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Luxury fashion marketplace Farfetch opens trading on NYSE at $27, a pop of 35 percent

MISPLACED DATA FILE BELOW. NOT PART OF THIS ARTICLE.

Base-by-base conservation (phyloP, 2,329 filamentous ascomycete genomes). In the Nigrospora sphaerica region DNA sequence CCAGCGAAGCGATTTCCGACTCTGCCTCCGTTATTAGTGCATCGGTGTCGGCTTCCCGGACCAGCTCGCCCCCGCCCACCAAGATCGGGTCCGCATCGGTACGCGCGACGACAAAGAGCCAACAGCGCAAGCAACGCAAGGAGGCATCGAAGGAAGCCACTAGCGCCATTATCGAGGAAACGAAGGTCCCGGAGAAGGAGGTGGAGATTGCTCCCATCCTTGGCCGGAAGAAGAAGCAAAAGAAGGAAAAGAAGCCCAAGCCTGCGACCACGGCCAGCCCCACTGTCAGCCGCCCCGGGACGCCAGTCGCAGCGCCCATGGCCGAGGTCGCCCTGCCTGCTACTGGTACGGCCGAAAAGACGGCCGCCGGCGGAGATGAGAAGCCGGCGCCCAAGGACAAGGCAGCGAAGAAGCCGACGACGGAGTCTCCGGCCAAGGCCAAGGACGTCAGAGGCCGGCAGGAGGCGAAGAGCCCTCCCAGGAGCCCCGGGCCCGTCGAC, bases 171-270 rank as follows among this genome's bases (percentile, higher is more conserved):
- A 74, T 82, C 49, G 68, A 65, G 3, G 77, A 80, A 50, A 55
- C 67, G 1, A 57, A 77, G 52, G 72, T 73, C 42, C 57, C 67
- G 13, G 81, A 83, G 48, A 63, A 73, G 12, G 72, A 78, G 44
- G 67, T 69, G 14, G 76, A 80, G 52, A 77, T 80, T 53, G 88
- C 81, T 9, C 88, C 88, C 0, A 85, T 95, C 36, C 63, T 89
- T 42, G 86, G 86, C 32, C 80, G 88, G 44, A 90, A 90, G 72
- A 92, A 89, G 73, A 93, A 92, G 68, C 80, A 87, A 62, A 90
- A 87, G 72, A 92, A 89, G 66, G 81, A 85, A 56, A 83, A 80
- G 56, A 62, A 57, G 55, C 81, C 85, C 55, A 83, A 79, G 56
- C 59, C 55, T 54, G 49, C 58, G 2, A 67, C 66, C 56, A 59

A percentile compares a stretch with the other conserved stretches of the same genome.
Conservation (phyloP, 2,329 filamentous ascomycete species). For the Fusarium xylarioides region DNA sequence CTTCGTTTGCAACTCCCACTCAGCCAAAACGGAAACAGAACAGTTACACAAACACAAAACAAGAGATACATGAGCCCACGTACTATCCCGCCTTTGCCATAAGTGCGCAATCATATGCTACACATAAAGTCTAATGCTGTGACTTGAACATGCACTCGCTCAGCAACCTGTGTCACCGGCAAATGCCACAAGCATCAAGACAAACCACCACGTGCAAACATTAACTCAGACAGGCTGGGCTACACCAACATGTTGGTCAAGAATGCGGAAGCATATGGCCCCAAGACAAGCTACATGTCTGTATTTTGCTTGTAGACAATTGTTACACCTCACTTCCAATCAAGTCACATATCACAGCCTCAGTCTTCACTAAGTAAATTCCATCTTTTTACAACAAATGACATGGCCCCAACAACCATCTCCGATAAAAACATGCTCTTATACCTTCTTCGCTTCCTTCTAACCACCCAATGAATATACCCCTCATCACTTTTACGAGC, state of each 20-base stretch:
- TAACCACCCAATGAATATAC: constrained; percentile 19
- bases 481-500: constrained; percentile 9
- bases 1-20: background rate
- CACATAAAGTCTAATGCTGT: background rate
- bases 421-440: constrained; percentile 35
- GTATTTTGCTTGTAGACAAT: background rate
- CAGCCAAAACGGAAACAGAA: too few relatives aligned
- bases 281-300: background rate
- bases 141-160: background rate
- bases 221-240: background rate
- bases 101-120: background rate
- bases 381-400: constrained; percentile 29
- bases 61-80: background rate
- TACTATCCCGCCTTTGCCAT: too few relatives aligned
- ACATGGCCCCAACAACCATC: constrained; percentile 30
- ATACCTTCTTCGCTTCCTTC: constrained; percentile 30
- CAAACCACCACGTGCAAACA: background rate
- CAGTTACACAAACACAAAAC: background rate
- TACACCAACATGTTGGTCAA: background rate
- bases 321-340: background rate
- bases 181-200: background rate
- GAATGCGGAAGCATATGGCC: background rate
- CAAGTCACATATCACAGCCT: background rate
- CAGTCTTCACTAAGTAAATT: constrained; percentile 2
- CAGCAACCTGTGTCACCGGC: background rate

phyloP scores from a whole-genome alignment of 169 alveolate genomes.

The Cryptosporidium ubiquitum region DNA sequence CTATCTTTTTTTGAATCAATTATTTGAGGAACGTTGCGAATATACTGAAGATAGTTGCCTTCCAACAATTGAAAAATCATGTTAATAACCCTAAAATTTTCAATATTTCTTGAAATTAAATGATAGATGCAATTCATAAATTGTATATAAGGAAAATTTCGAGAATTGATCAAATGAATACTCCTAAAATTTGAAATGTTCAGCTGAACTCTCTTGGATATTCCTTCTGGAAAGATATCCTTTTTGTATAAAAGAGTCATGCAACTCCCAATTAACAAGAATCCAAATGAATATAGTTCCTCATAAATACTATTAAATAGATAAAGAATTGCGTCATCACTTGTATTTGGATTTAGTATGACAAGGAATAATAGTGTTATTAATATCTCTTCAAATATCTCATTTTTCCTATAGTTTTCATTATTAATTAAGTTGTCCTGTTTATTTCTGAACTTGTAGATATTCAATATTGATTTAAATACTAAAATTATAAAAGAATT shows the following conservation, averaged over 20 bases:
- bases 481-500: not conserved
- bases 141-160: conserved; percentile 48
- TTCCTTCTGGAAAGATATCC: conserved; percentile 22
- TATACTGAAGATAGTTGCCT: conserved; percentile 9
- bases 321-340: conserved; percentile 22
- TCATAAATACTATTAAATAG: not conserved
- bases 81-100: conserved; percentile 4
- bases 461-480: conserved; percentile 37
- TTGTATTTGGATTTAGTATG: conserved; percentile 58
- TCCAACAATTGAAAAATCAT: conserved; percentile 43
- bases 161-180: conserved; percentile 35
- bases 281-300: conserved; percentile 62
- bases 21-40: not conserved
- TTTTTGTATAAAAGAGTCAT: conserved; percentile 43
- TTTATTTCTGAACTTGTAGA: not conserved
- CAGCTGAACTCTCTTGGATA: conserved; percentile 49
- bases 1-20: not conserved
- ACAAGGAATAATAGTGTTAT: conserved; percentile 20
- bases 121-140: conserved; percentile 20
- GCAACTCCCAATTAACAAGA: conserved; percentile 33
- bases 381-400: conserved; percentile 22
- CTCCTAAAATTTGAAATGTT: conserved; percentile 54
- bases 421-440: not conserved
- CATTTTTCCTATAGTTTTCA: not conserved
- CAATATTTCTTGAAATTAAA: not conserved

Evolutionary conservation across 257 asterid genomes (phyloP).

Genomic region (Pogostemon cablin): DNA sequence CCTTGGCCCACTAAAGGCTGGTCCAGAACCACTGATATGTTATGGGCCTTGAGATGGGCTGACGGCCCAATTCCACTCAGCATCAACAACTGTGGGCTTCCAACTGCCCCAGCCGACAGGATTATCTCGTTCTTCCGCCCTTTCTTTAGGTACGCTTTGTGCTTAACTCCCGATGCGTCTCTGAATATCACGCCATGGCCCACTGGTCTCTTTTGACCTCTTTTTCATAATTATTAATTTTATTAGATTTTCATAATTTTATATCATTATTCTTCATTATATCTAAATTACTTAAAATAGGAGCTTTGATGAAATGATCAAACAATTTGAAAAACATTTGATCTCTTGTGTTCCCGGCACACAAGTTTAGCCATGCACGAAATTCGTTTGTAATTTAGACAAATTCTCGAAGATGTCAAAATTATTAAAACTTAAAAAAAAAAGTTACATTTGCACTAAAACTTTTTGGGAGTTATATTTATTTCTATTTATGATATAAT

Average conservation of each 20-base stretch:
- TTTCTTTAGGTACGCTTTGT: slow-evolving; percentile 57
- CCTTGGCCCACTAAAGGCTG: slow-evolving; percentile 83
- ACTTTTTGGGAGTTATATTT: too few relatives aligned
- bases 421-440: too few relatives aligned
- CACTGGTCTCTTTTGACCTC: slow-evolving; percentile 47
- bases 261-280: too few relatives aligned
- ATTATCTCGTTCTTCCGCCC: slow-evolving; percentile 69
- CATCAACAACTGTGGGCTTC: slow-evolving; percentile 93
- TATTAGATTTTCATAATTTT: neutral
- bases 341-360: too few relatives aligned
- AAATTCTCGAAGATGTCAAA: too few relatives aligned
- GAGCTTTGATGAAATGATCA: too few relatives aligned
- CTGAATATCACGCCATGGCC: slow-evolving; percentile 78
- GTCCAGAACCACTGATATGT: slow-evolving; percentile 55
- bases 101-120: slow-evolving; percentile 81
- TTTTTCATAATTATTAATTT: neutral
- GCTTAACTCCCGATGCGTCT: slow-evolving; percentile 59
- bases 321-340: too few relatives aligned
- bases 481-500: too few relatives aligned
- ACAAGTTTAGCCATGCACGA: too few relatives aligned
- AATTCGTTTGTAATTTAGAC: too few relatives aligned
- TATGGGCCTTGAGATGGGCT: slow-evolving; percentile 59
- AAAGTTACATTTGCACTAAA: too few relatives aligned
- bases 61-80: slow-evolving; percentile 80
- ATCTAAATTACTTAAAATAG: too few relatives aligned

It’s been a strong year for tech IPOs so far, and it looks like today’s debut of Farfetch — a UK-based shopping site for luxury fashion — is on trend, so to speak. The company opened trading today — on NYSE under the ticker FTCH — at $27, making for a decent pop of 35 percent. The opening followed the company announcing late Thursday evening that it had priced its IPO at $20/share to raise $885 million from the sale of 44,243,749 Class A shares. This was above the expected range of $17 to $19, and gives the company a market cap of $5.8 billion . The stock is now creeping up and is currently at $29.45 and has gone as high as $30.58/share . This is generally a very strong showing for Farfetch, for e-commerce, and also for those who are working in the area of online sales focused not on bargains and the middle-to-lower end of the market, but the higher-priced end aimed at luxury goods — a market that was estimated to be worth $307 billion in 2017 and projected to reach $446 billion by 2025 (according to Bain, and cited in the original IPO filing ). Notably, in that filing, the company had put in a provisional marker for raising $100 million, which in the end was much lower than what it raised. At the time it was speculated that Farfetch would reach a valuation of anywhere between $6 billion and $8.37 billion — but it fell short of that. As we have noted before , Farfetch was an early mover in the area of building e-commerce marketplaces specifically catering to the luxury fashion and other luxury goods industries. This end of the market was somewhat slow to embrace digital shopping: the belief was that for higher-end goods, you needed higher-end, more personalised and in-person service at beautiful boutiques. With that backdrop, Farfetch started out by working with boutiques and fashion houses that had yet to establish any kind of online commerce profile of their own. “These sellers have been cautious in their adoption of emerging commerce technologies,” as Farfetch puts it in their IPO filing. By pooling them together, Farfetch was able to create a high-end experience that was bolstered by its scale and reach. In the meantime, the average shopper for luxury goods has come a long way: at the younger end they are digital natives and expect to buy online (some even bypass sites altogether and only do so through messaging platforms ), and there are a lot more of them, coming from cities far from fashion centers like London, Paris and New York.